SEX DIFFERENCES IN CARDIOVASCULAR DISEASE
Vera Regitz-Zagrosek, M.D., Center for Cardiovascular Research, Berlin, Germany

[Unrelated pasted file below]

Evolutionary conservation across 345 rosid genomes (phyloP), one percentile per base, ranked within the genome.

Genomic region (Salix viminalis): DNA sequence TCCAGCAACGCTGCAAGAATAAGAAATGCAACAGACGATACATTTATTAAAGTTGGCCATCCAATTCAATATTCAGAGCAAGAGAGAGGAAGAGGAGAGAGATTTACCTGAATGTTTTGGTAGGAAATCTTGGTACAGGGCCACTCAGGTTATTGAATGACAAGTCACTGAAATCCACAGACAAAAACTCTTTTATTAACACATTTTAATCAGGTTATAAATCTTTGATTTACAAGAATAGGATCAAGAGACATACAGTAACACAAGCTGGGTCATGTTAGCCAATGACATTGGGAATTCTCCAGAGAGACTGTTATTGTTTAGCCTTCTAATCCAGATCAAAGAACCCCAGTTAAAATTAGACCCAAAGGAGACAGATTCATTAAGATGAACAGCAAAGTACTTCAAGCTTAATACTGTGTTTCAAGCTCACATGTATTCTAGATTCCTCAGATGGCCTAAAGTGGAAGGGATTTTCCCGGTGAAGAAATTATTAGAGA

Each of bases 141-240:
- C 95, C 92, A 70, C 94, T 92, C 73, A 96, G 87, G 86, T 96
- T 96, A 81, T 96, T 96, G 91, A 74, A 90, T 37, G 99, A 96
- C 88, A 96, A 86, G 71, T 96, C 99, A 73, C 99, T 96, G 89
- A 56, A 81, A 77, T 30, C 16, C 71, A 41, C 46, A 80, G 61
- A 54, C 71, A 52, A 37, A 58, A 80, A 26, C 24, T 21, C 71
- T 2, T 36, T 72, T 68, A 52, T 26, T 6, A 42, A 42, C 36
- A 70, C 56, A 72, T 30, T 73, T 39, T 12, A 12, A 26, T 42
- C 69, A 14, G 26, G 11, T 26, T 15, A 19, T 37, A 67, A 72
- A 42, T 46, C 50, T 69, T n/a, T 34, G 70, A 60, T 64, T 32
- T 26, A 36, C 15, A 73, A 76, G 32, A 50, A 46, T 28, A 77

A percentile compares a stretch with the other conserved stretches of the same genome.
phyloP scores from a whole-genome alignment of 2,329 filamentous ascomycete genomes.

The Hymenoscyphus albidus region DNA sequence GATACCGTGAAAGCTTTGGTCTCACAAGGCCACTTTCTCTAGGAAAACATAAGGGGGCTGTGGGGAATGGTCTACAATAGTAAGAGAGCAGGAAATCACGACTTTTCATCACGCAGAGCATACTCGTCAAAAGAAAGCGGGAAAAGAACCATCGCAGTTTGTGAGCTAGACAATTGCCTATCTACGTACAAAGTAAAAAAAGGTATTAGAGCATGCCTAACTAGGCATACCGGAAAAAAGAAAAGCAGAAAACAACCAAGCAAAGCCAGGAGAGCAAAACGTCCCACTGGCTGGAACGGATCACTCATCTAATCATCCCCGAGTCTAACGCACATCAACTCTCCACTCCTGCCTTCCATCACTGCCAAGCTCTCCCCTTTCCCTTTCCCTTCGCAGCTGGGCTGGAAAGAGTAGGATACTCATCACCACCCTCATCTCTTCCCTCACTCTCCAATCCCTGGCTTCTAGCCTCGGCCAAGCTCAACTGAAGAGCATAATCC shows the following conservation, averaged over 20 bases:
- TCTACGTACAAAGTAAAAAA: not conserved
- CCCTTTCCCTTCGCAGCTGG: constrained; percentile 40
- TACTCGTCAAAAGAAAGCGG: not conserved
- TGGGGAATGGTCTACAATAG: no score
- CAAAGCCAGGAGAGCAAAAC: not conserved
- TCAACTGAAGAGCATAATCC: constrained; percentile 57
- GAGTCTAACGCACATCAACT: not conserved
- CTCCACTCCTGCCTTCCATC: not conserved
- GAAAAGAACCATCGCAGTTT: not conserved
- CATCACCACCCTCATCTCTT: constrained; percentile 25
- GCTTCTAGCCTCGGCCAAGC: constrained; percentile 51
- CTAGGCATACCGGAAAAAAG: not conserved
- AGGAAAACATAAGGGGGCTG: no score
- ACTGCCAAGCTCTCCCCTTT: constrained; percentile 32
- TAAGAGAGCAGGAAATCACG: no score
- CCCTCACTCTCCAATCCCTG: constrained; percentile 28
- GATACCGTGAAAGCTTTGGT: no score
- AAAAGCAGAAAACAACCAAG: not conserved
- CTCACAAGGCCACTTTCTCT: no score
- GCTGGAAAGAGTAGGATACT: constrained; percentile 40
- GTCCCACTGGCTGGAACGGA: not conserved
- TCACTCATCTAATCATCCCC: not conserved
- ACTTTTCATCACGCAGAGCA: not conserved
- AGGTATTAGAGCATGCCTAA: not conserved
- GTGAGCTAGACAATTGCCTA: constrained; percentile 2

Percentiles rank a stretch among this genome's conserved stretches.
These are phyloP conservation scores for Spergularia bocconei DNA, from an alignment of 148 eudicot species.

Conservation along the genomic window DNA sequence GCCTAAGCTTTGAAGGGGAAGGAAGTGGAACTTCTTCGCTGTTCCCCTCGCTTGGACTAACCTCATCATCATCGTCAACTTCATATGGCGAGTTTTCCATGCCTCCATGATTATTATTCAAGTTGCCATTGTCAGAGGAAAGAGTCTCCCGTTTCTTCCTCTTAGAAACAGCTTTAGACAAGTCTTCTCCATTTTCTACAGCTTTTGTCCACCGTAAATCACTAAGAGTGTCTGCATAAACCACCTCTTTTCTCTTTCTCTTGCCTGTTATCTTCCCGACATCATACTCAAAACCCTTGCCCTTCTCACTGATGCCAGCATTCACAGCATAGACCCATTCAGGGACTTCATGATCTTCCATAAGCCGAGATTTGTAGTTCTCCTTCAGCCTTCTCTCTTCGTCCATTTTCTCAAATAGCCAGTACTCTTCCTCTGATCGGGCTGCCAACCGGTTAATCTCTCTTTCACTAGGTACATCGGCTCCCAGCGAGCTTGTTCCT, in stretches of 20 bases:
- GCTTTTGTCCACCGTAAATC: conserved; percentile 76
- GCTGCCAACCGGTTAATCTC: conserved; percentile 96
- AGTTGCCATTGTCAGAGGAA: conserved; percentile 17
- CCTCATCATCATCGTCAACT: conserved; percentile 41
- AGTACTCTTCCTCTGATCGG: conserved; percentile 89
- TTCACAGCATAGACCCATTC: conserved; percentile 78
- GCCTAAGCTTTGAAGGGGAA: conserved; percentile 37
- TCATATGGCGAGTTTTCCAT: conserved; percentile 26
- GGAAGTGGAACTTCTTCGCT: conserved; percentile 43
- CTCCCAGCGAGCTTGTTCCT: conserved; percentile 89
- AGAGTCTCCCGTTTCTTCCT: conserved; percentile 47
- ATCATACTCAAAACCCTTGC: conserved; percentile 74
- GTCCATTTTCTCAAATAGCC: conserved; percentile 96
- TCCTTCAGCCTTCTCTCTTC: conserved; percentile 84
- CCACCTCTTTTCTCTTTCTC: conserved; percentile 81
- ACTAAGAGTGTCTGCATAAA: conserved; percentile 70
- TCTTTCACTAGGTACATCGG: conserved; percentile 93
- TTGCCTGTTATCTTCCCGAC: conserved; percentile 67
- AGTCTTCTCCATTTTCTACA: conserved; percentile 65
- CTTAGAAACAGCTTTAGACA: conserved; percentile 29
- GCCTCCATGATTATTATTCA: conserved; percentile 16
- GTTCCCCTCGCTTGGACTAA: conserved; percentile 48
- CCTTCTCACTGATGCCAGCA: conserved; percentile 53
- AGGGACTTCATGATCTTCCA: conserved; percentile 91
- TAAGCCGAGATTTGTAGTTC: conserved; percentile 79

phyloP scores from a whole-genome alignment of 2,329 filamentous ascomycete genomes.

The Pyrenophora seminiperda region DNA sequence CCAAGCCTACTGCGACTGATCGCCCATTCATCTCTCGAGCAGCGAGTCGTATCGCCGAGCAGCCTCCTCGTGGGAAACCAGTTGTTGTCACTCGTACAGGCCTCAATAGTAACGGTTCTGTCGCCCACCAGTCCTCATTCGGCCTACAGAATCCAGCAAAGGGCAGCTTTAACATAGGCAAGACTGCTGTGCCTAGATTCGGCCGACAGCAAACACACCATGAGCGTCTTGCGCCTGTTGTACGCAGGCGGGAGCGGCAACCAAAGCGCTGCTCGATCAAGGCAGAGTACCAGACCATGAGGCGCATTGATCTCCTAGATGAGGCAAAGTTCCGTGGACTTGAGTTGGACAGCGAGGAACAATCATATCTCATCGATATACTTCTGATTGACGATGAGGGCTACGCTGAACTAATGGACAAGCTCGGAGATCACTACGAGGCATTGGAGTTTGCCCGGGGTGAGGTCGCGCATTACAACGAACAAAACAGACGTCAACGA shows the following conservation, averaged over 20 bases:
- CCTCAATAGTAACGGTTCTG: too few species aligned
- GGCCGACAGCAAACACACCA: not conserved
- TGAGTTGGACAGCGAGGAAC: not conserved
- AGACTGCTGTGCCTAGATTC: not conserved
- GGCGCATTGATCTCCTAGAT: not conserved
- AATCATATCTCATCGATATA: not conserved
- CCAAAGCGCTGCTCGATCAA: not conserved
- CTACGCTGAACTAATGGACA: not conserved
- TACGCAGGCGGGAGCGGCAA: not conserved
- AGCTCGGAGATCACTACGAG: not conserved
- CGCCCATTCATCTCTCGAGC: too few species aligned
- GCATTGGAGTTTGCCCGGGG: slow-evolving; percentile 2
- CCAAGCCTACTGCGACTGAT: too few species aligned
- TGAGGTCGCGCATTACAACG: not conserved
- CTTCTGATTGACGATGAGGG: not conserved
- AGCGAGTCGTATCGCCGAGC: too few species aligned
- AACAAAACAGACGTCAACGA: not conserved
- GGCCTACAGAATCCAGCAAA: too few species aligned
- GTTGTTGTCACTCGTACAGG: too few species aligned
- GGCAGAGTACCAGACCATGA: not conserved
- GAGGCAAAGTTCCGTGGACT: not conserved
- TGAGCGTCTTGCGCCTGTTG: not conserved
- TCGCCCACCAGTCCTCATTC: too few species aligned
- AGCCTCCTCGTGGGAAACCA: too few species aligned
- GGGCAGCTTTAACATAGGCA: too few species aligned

Sex differences affect the presentation, treatment results, and outcomes of cardiovascular diseases. Men suffer at younger ages than women from coronary artery disease and hypertension and more commonly develop systolic heart failure or aortic aneurysms. Women are more frequently affected by heart failure with preserved ejection fraction, long QT-syndromes and Tako-tsubo cardiomyopathy. They exhibit a more favorable remodeling under pressure overload and a better survival with heart failure. Even within the same clinical syndromes of myocardial infarction, hypertension, or heart failure, sex differences exist in pathophysiological mechanisms, in the development of myocardial hypertrophy, fibrosis, inflammation, and vascular remodeling. As a result, male or female sex is characterized by specific manifestations of organ damage. In several animal models of myocardial infarction, vascular disease, myocardial hypertrophy, or heart failure, females have better outcomes than males. Sex differences arise at the molecular and cellular level from the control of gene transcription, intracellular signaling, organelle function, and crosstalk between heart, skeletal muscle, adipose tissue, and the immune system. A better understanding of sex differences in cardiovascular pathophysiology will facilitate identifying targets that respond to specific therapies and subsequently could lead towards a more individualized medicine. At present, the development of new cardiovascular drugs has reached a plateau after years of continuous progress. An improved understanding of sex-specific disease mechanisms, therapeutic targets, and target groups will ameliorate this situation towards more efficient treatments of both women and men.